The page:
A number of reviews haven’t been favourable about T in the Park and with good reason, the security, the facilities and the hoards of drunk 15 year old's did not always make it a nice place to be, but the music - ah the music...
Festivals are about music and one thing is for sure – the musical line up at T in the Park was second to none!
Getting there just in time to watch Muse close the main stage on Friday night, I knew the weekend was going to be full of treats for the ears!
Starting the Saturday with a personal favourite of mine, Sunshine Underground, who despite a small crowd made a huge impact on fans old and new. My festival buddy for the weekend has since downloaded their album – always a sign of a fantastic performance!
Next we moved on to We are Scientists, a band who I have seen several times and would go and watch their mix of electrifying indie pop and stand up comedy any time. As usual the New Yorkers had the crowd eating out of the palm of their hands with hits such as' Nobody move, Nobody get Hurt', 'It’s a Hit' and 'The Great Escape', as well as knew songs such as 'Nice Guy'.
Only in Scotland could the next band draw such a huge crowd. The Proclaimers took to the main stage and had the Scots singing along to every song! I admit that I only recognised '500 Miles', but hey 'when in Rome' or in this case Kinross I felt it was only right to see them.
The next band I saw was due to my hip hop loving festival partner. I am a fully fledged indie cindy, I love guitar bands with front men in skinny jeans, therefore D12 were not top of my must see list. But thank god I did! They were probably one of the highlights of my festival! I followed their constant instructions of “Get your fucking hands in the air” and was bouncing along to each and everyone of their songs – not that I recognised any of them. D12 were the perfect example of how a performance can often be more important than the music.
Stereophonics were next on the schedule – taking to the main stage. This is the first time I have seen the Welsh trio and I feel that it has been an important part of my musical education. Thanks to my older brother, I got into Stereophonics at a young age, they were the first guitar band that I really got into, with their album taking pride of place alongside my Backstreet Boys and Boyzone CDs. Somewhere between their first song of 'Bartender and The Thief' and their last song, 'Dakota', they won over a tough crowd, reminding me of why I loved them so much in the first place.
Closing the Saturday in style was Eminem. Despite coming on 40 minutes late and repeatedly addressing the crowd as Edinburgh, he blew me and everyone else away, with his first UK performance in five years. He got D12 on stage, part way through his set, to share the headliner limelight for three songs, including 'My Band' and 'Purple Pills', the crowd continued to sing and bounce along to his iconic hits.
Coming back on to an encore of Lose Yourself, Eminem made sure everyone knew exactly why he was headline material and one of the most successful rap artists of his time.
After a Saturday full of hip hop beats and getting down with my gangster self we brought the tempo down on Sunday morning with Frank Turner. I am a big fan of the little known folk punk act, but it wasn’t until 'Long Live the Queen' that I realised how powerful his performances could be, as he brought a tear to my eye. I recommend everyone reading this review to get his album!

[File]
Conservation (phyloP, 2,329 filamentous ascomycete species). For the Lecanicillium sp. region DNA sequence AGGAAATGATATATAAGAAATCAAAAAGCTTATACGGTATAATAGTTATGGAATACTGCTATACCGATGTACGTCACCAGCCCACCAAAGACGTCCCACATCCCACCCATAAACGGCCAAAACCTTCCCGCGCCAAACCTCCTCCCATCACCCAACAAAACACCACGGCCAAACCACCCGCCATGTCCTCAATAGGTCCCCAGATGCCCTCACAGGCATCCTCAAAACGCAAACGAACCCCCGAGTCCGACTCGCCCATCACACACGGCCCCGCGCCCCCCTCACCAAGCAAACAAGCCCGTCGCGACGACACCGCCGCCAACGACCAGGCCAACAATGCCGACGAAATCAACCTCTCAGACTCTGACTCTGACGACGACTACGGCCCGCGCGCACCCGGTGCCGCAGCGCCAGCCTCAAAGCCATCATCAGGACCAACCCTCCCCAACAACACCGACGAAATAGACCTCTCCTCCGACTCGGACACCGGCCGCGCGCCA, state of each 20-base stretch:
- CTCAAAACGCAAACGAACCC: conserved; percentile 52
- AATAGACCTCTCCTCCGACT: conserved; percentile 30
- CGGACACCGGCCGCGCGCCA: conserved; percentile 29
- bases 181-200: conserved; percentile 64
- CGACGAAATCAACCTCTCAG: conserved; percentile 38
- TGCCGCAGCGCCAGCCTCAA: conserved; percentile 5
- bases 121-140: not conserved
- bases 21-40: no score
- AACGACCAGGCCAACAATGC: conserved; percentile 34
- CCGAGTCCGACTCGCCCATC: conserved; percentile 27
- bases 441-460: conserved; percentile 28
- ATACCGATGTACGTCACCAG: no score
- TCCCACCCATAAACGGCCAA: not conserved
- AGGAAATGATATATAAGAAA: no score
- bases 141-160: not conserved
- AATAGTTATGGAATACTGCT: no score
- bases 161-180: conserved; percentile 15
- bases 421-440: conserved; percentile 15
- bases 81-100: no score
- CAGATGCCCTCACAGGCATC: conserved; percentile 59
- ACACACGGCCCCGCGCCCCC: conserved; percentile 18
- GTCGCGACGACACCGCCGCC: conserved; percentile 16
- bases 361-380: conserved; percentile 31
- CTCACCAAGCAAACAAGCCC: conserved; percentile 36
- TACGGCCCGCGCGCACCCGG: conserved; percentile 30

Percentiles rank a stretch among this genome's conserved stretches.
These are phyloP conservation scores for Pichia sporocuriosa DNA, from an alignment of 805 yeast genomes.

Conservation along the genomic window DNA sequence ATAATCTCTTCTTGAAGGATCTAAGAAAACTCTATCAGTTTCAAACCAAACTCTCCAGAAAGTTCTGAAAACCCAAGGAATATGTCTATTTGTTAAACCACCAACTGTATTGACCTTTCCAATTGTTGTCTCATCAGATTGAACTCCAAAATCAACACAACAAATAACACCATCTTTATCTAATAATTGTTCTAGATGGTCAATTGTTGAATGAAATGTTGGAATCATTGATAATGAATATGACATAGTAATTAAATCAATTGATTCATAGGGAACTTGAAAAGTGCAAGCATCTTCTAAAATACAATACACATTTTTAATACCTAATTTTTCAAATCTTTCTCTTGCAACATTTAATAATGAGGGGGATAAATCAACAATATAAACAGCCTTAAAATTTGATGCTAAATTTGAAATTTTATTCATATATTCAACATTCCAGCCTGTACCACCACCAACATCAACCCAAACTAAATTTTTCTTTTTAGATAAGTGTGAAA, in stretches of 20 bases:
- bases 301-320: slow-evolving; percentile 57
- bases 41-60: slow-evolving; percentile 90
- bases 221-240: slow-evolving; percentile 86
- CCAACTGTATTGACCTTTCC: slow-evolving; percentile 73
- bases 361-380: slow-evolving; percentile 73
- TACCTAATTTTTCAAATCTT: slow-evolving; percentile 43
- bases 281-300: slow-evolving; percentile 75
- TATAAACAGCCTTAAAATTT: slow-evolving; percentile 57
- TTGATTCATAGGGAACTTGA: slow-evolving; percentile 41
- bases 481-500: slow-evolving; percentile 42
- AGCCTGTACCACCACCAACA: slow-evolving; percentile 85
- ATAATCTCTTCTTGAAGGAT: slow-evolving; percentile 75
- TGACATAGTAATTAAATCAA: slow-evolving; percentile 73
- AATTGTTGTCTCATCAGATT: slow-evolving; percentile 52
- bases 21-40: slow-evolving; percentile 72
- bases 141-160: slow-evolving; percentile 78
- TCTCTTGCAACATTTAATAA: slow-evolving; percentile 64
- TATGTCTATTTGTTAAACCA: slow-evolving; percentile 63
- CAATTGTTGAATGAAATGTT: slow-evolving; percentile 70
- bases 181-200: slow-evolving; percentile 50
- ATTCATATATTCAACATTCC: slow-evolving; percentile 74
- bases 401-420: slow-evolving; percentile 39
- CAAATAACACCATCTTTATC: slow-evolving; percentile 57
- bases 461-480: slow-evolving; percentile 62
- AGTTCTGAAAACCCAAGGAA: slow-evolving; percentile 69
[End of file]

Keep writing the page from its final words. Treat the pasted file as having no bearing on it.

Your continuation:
Staying with the more unknown bands we went to see Detroit Social Club, a band that I had heard a lot about but had never had chance to investigate. I am thankful that T in the Park gave me the opportunity to see the Geordie band, as they really blew me away. The arrogant front man captivated the audience and had everyone bouncing and some loyal fans singing along to their future hits! I see big things for Detroit Social Club and expect to see them on bigger stages at festivals next year.
He may be 'jus’ a Rascal' but he doesn’t like to disappoint
Next onto festival veteran, Dizzee Rascal, who has probably performed at more festivals than I’ve had warm ciders! But there is a reason crowds flock to see him again and again, it’s because he doesn’t disappoint. With stacks of energy and even more hits the crowd can’t help to sing, dance, cheer, crowd surf and this time even start a mosh pit! With the sun finally shining on T in the Park he played 'Holiday', which really got the crowd whooping for joy! He may be 'jus’ a Rascal' but he doesn’t like to disappoint and came back on to perform his biggest hit 'Bonkers', when the crowd took the title literally and went bonkers!
Nearing the end of our music filled weekend we fought our way to the front to watch probably the most talked about act of the festival, Jay Z. The crowd were desperate to see if he had any special guests come on stage with him, Alicia Keys? Mrs Jay Z – Beyonce? Kanye West? Mr Hudson? Turns out he doesn’t need any of his famous friends to pull out a show stopping performance. The Jigga Man only got the little known Bridget Kelly out on stage to sing Alicia Keys’ part in 'Empire State of Mind', which in my opinion was the song of the festival.
After individually thanking members of the crowd for giving their time to come and see his set, he performed ‘Thank you’, from his latest album ‘The Blueprint 3’, a song that includes the lyrics “please don’t bow in my presence, how am I a legend, I only got 10 number 1 albums maybe now 11!” This last lyric is exactly the reason that I feel Jay Z should have taken the headliner slot above Kasabian.
In no way am I saying that Kasabian didn’t impress, but they aren’t headline material at a festival this big. However the indie band did finish off the festival with a bang, belting out their hits to a tired, drunk, but still excitable crowd. Finishing the festival in style to an encore that included 'Fire' and 'LSF'.